Why the blur? I did not have permission to take an identifiable photo of this delightful bartender. She was busy. So I decided to take her picture in fast-action form. (As a courtesy, I showed her the image after shooting it.)
If posting a story with photos, I will contact the communications director to ask permission on behalf of the business and the bartender.
I am not a professional photographer. However, as a former magazine editor who now blogs, I follow strict rules about image use. That includes asking permission when reproducing a clear likeness of a person. I keep releases on hand.
The American Society of Media Professionals breaks down industry regulations. In addition, they provide release forms and examples of lawsuits caused by inappropriate use of images. Be cautious if you intend to sell a picture:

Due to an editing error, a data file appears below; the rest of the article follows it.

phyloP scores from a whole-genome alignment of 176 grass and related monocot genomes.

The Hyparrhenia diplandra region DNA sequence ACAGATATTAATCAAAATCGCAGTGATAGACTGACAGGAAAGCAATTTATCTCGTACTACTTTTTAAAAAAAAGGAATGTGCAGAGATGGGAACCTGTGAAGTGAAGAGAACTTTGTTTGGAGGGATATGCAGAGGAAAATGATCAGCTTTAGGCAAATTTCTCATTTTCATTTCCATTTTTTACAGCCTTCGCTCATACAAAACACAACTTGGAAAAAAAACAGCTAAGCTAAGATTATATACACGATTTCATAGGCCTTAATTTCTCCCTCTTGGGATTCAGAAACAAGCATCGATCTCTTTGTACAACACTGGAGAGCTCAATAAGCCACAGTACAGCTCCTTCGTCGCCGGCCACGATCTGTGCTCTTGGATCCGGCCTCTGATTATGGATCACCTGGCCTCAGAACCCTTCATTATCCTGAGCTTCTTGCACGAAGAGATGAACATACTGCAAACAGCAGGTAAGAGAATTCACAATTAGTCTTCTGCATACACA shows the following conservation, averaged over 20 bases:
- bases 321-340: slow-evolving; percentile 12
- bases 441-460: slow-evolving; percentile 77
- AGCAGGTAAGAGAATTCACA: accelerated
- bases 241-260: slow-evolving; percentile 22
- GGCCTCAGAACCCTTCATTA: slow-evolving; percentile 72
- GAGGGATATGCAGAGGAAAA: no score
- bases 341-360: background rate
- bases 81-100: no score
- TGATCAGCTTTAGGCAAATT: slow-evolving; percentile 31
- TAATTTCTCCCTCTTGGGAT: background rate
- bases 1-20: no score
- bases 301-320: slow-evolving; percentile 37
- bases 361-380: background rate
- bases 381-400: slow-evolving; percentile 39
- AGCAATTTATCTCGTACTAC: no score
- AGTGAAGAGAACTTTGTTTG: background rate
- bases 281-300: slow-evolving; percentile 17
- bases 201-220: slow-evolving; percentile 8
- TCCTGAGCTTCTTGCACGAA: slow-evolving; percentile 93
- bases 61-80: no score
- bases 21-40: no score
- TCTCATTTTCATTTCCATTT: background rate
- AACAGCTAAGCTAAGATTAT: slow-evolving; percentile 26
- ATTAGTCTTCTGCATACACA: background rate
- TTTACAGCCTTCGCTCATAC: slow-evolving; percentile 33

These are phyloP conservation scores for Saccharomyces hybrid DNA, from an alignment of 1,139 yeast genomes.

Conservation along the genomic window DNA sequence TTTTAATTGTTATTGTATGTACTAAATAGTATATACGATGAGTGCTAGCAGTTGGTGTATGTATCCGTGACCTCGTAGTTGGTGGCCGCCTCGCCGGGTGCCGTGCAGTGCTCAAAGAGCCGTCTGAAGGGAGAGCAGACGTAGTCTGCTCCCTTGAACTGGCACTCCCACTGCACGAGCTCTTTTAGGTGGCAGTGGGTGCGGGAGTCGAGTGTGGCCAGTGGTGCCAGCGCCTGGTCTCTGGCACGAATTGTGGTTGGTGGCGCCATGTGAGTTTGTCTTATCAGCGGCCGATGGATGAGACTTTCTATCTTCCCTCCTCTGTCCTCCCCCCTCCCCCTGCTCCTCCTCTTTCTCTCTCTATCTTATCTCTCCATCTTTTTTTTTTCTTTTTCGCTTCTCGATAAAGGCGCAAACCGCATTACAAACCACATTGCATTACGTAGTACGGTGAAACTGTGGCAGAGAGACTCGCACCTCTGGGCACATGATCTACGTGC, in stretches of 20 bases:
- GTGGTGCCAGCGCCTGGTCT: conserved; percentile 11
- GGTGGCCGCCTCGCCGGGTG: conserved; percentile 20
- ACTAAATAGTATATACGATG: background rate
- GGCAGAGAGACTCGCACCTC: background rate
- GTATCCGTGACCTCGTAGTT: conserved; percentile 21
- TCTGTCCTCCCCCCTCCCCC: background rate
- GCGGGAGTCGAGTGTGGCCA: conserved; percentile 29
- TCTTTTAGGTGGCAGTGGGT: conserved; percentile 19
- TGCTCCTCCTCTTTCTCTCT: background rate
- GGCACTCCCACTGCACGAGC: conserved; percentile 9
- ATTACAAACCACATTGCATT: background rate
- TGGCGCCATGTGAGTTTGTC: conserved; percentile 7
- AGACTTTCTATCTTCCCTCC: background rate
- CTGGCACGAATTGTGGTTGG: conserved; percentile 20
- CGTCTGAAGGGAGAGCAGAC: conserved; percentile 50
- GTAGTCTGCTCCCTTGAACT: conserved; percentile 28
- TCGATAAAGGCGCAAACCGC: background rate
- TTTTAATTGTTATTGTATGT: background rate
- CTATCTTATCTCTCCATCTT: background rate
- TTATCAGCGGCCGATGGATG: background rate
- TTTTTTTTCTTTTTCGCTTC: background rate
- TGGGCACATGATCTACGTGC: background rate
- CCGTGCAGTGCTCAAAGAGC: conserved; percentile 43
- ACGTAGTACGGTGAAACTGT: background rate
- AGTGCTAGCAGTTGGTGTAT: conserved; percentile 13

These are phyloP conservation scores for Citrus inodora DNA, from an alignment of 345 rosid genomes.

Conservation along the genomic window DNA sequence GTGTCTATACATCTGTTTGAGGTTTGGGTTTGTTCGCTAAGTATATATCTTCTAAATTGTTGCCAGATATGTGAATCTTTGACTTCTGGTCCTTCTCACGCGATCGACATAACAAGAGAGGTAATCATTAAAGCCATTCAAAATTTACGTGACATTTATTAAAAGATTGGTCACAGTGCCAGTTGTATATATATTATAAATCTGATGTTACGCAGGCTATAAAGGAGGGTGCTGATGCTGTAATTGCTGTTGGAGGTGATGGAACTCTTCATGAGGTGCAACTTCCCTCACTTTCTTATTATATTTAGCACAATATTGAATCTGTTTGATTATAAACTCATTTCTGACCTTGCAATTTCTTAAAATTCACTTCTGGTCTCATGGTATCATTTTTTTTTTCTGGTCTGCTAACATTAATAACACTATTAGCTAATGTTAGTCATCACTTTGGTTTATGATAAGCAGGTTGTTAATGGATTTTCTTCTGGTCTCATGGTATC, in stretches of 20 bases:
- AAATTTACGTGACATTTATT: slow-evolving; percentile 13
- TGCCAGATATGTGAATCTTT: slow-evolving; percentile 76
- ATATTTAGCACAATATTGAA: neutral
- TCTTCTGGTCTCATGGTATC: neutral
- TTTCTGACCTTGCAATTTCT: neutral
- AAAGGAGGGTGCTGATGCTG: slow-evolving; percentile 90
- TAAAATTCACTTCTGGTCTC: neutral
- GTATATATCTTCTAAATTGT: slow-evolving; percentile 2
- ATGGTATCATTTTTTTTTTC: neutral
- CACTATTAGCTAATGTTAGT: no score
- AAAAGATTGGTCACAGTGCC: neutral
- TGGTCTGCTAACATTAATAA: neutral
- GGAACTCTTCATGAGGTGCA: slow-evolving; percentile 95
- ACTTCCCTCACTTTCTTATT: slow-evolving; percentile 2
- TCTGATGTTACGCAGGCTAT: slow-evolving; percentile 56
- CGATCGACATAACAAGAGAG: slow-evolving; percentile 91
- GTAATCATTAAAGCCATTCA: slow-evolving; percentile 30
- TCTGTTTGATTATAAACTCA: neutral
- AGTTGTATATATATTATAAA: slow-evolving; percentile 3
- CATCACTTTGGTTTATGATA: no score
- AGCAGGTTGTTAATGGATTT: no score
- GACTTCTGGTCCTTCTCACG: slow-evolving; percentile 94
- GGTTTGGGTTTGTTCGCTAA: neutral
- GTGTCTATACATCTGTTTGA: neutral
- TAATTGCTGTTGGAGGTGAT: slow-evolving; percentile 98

- Right of privacy, right of publicity, defamation, property owners’ rights
- 21st-century worries: digital editing, sensitive subject
The Office of General Counsel at Harvard University details copyright and fair use.
Snap happily. Snap carefully. Give credit where it’s due.
Note: This post does not constitute legal advice. Consult an attorney if you have professional questions.